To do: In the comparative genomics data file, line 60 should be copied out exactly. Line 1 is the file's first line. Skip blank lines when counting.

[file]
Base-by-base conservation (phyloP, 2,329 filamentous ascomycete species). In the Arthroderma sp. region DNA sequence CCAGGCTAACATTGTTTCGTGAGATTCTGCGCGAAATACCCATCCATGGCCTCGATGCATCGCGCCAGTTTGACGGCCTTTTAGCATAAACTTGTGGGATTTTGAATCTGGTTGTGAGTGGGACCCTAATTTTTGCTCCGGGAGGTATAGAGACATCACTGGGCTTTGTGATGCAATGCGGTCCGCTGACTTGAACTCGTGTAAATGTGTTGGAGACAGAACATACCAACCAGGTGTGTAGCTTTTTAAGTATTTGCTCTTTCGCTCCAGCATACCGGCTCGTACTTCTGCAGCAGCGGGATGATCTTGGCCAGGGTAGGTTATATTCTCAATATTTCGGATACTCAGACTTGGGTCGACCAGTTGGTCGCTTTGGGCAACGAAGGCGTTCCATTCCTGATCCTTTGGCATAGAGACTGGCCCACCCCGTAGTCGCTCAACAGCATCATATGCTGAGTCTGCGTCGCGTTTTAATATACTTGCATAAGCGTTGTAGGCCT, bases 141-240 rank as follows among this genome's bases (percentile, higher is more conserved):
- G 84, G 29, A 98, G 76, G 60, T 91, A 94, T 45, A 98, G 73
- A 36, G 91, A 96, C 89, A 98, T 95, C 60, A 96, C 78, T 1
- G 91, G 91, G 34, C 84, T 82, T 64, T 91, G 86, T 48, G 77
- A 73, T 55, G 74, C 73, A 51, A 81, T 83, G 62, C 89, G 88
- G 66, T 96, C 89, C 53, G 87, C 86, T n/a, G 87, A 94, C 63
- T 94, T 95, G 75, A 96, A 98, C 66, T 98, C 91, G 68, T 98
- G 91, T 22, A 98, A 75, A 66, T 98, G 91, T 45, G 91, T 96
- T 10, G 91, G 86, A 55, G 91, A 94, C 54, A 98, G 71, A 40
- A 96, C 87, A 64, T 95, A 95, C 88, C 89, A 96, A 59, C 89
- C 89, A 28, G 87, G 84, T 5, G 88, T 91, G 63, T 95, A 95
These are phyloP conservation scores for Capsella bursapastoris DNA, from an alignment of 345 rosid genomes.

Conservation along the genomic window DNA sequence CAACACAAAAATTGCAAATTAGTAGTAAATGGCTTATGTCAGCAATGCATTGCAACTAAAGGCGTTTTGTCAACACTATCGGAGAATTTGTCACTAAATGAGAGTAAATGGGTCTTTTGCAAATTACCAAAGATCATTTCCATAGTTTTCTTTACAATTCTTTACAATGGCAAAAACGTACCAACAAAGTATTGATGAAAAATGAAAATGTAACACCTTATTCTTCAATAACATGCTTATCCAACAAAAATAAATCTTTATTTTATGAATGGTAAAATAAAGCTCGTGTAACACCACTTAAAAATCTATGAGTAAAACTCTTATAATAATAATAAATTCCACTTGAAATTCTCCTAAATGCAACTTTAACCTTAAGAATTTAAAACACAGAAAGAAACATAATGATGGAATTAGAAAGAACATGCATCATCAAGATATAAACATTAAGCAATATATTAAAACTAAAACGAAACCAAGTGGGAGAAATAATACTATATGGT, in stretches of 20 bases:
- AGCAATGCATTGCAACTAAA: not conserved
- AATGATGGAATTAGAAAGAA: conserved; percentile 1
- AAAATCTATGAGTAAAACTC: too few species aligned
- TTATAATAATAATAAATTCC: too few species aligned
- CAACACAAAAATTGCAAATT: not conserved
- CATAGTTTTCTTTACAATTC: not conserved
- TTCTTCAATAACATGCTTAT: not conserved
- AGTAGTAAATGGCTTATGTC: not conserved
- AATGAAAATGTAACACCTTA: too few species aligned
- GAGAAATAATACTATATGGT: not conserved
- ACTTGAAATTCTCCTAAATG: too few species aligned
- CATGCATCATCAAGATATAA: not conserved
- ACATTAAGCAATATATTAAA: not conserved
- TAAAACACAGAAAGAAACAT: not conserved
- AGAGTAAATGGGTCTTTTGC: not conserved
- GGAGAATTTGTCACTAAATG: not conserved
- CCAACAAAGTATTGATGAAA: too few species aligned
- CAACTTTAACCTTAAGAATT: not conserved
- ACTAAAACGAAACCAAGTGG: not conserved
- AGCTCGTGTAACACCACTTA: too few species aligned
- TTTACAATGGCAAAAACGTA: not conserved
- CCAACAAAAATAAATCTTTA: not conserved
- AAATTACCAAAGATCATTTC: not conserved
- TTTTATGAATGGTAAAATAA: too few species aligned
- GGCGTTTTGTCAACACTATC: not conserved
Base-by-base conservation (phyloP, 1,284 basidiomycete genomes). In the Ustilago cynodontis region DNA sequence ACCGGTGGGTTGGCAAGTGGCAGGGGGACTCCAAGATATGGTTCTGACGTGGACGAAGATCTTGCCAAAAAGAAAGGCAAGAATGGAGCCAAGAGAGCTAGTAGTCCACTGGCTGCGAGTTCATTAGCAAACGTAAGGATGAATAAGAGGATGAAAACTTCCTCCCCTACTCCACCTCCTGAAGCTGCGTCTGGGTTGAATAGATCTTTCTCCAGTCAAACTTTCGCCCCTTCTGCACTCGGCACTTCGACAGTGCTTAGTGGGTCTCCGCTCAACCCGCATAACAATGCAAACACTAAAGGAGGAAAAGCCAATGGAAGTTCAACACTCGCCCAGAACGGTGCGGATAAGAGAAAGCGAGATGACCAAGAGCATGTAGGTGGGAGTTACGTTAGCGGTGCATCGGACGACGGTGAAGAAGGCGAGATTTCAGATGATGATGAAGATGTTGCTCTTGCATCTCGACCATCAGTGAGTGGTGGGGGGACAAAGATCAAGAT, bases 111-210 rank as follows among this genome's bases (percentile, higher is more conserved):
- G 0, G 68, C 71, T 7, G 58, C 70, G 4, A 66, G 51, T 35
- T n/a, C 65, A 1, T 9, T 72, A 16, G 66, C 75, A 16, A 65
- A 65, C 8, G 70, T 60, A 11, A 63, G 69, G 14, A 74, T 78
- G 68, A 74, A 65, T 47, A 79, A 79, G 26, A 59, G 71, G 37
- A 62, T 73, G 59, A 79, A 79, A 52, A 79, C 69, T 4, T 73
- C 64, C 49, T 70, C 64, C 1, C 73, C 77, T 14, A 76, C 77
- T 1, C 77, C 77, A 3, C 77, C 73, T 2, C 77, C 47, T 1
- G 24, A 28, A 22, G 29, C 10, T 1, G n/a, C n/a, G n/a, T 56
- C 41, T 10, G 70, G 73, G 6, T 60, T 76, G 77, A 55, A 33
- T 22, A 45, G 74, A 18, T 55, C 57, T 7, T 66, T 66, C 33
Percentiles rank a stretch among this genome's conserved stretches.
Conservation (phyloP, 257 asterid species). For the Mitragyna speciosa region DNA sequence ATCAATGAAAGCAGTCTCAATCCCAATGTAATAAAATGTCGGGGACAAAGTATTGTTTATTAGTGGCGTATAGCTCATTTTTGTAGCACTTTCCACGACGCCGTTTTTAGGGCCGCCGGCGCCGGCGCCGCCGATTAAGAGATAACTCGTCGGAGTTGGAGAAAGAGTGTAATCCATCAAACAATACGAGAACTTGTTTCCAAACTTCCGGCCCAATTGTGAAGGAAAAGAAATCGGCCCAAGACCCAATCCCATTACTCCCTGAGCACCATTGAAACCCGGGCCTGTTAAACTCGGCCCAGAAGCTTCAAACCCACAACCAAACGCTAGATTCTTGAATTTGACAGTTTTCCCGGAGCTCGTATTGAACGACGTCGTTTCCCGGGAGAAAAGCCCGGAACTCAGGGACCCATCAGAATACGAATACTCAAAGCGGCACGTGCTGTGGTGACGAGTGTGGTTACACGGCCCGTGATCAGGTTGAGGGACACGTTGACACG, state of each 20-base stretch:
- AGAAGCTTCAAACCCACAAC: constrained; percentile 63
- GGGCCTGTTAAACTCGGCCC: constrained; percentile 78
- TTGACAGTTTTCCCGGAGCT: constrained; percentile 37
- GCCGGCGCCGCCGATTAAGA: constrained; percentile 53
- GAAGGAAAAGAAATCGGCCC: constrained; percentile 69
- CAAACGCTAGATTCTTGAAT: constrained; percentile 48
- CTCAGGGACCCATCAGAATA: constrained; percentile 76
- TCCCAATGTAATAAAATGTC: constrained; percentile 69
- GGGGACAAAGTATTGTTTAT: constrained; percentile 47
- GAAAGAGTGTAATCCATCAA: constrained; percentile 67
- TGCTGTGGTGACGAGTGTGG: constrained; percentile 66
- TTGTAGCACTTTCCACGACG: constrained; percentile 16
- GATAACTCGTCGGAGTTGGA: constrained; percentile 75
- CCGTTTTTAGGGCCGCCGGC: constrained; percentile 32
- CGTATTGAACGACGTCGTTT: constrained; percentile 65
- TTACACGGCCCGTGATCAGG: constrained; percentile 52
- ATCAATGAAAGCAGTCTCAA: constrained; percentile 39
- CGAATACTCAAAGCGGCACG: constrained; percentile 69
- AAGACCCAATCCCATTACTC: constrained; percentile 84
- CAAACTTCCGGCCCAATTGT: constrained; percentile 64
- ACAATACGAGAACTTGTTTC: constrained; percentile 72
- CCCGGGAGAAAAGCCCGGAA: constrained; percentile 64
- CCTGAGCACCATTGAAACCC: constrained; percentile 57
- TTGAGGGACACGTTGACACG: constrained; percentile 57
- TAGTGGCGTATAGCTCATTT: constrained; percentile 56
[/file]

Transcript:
- GGGGACAAAGTATTGTTTAT: constrained; percentile 47